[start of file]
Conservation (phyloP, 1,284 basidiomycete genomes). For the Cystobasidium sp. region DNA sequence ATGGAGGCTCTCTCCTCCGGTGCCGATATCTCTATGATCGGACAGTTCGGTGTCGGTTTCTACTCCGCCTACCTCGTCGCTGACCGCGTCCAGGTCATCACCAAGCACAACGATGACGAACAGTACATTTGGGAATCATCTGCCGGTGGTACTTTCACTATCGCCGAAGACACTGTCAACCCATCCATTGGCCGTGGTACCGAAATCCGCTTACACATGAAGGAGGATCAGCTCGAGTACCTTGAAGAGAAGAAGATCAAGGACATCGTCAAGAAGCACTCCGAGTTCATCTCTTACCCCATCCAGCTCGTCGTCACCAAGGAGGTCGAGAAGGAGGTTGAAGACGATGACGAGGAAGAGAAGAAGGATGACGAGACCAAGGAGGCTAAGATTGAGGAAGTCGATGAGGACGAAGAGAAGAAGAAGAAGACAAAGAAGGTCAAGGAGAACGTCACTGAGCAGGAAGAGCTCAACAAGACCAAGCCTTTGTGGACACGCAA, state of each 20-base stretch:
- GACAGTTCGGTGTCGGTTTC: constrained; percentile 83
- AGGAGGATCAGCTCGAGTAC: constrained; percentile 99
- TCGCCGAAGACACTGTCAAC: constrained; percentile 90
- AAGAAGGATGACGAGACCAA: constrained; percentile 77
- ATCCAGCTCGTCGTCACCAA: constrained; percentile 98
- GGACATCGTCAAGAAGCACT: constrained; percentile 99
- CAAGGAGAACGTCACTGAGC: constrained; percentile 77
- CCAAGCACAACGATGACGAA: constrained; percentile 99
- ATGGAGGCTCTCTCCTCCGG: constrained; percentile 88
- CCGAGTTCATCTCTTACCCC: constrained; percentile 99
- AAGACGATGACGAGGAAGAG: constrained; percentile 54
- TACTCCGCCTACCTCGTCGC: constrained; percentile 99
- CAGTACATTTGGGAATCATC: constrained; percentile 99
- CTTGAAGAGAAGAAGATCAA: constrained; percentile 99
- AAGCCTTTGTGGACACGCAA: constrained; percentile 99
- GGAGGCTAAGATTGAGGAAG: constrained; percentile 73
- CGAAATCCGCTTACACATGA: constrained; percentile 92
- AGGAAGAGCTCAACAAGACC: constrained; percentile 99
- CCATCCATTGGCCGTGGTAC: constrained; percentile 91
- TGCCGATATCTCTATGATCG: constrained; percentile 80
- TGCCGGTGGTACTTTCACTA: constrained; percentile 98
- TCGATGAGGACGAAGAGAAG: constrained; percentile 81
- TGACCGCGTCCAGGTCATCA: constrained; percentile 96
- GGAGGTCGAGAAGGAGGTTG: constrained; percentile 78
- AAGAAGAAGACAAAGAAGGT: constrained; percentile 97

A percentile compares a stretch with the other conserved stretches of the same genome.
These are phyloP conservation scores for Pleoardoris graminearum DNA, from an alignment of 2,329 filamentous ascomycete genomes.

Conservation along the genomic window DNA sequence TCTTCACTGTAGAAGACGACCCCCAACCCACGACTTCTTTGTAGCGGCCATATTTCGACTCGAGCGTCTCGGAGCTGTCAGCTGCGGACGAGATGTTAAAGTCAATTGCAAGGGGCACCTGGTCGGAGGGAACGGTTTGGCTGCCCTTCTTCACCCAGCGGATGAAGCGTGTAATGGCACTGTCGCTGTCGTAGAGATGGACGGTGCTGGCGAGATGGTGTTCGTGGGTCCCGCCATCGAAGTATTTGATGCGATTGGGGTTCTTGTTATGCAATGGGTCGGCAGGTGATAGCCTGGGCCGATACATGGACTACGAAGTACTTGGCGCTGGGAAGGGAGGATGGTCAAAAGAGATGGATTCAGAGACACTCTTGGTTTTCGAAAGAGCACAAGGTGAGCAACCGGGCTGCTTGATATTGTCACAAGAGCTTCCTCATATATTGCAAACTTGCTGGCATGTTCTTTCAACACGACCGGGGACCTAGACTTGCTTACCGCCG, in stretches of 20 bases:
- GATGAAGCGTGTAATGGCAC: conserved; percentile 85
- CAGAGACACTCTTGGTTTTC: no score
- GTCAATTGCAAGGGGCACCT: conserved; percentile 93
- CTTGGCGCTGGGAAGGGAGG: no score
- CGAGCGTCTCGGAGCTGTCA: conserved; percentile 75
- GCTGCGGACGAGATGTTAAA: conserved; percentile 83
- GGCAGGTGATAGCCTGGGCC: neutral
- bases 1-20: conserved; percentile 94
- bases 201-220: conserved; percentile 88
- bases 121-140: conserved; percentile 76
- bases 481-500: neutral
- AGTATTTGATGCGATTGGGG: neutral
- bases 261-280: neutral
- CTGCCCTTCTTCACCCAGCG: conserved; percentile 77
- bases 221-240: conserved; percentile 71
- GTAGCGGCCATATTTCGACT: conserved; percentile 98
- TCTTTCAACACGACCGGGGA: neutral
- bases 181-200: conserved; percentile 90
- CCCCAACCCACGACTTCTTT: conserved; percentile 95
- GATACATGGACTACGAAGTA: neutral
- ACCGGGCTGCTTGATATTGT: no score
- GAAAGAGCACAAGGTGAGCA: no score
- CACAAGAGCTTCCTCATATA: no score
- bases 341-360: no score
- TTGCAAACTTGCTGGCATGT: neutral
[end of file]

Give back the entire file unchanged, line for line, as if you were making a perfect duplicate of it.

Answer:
Conservation (phyloP, 1,284 basidiomycete genomes). For the Cystobasidium sp. region DNA sequence ATGGAGGCTCTCTCCTCCGGTGCCGATATCTCTATGATCGGACAGTTCGGTGTCGGTTTCTACTCCGCCTACCTCGTCGCTGACCGCGTCCAGGTCATCACCAAGCACAACGATGACGAACAGTACATTTGGGAATCATCTGCCGGTGGTACTTTCACTATCGCCGAAGACACTGTCAACCCATCCATTGGCCGTGGTACCGAAATCCGCTTACACATGAAGGAGGATCAGCTCGAGTACCTTGAAGAGAAGAAGATCAAGGACATCGTCAAGAAGCACTCCGAGTTCATCTCTTACCCCATCCAGCTCGTCGTCACCAAGGAGGTCGAGAAGGAGGTTGAAGACGATGACGAGGAAGAGAAGAAGGATGACGAGACCAAGGAGGCTAAGATTGAGGAAGTCGATGAGGACGAAGAGAAGAAGAAGAAGACAAAGAAGGTCAAGGAGAACGTCACTGAGCAGGAAGAGCTCAACAAGACCAAGCCTTTGTGGACACGCAA, state of each 20-base stretch:
- GACAGTTCGGTGTCGGTTTC: constrained; percentile 83
- AGGAGGATCAGCTCGAGTAC: constrained; percentile 99
- TCGCCGAAGACACTGTCAAC: constrained; percentile 90
- AAGAAGGATGACGAGACCAA: constrained; percentile 77
- ATCCAGCTCGTCGTCACCAA: constrained; percentile 98
- GGACATCGTCAAGAAGCACT: constrained; percentile 99
- CAAGGAGAACGTCACTGAGC: constrained; percentile 77
- CCAAGCACAACGATGACGAA: constrained; percentile 99
- ATGGAGGCTCTCTCCTCCGG: constrained; percentile 88
- CCGAGTTCATCTCTTACCCC: constrained; percentile 99
- AAGACGATGACGAGGAAGAG: constrained; percentile 54
- TACTCCGCCTACCTCGTCGC: constrained; percentile 99
- CAGTACATTTGGGAATCATC: constrained; percentile 99
- CTTGAAGAGAAGAAGATCAA: constrained; percentile 99
- AAGCCTTTGTGGACACGCAA: constrained; percentile 99
- GGAGGCTAAGATTGAGGAAG: constrained; percentile 73
- CGAAATCCGCTTACACATGA: constrained; percentile 92
- AGGAAGAGCTCAACAAGACC: constrained; percentile 99
- CCATCCATTGGCCGTGGTAC: constrained; percentile 91
- TGCCGATATCTCTATGATCG: constrained; percentile 80
- TGCCGGTGGTACTTTCACTA: constrained; percentile 98
- TCGATGAGGACGAAGAGAAG: constrained; percentile 81
- TGACCGCGTCCAGGTCATCA: constrained; percentile 96
- GGAGGTCGAGAAGGAGGTTG: constrained; percentile 78
- AAGAAGAAGACAAAGAAGGT: constrained; percentile 97

A percentile compares a stretch with the other conserved stretches of the same genome.
These are phyloP conservation scores for Pleoardoris graminearum DNA, from an alignment of 2,329 filamentous ascomycete genomes.

Conservation along the genomic window DNA sequence TCTTCACTGTAGAAGACGACCCCCAACCCACGACTTCTTTGTAGCGGCCATATTTCGACTCGAGCGTCTCGGAGCTGTCAGCTGCGGACGAGATGTTAAAGTCAATTGCAAGGGGCACCTGGTCGGAGGGAACGGTTTGGCTGCCCTTCTTCACCCAGCGGATGAAGCGTGTAATGGCACTGTCGCTGTCGTAGAGATGGACGGTGCTGGCGAGATGGTGTTCGTGGGTCCCGCCATCGAAGTATTTGATGCGATTGGGGTTCTTGTTATGCAATGGGTCGGCAGGTGATAGCCTGGGCCGATACATGGACTACGAAGTACTTGGCGCTGGGAAGGGAGGATGGTCAAAAGAGATGGATTCAGAGACACTCTTGGTTTTCGAAAGAGCACAAGGTGAGCAACCGGGCTGCTTGATATTGTCACAAGAGCTTCCTCATATATTGCAAACTTGCTGGCATGTTCTTTCAACACGACCGGGGACCTAGACTTGCTTACCGCCG, in stretches of 20 bases:
- GATGAAGCGTGTAATGGCAC: conserved; percentile 85
- CAGAGACACTCTTGGTTTTC: no score
- GTCAATTGCAAGGGGCACCT: conserved; percentile 93
- CTTGGCGCTGGGAAGGGAGG: no score
- CGAGCGTCTCGGAGCTGTCA: conserved; percentile 75
- GCTGCGGACGAGATGTTAAA: conserved; percentile 83
- GGCAGGTGATAGCCTGGGCC: neutral
- bases 1-20: conserved; percentile 94
- bases 201-220: conserved; percentile 88
- bases 121-140: conserved; percentile 76
- bases 481-500: neutral
- AGTATTTGATGCGATTGGGG: neutral
- bases 261-280: neutral
- CTGCCCTTCTTCACCCAGCG: conserved; percentile 77
- bases 221-240: conserved; percentile 71
- GTAGCGGCCATATTTCGACT: conserved; percentile 98
- TCTTTCAACACGACCGGGGA: neutral
- bases 181-200: conserved; percentile 90
- CCCCAACCCACGACTTCTTT: conserved; percentile 95
- GATACATGGACTACGAAGTA: neutral
- ACCGGGCTGCTTGATATTGT: no score
- GAAAGAGCACAAGGTGAGCA: no score
- CACAAGAGCTTCCTCATATA: no score
- bases 341-360: no score
- TTGCAAACTTGCTGGCATGT: neutral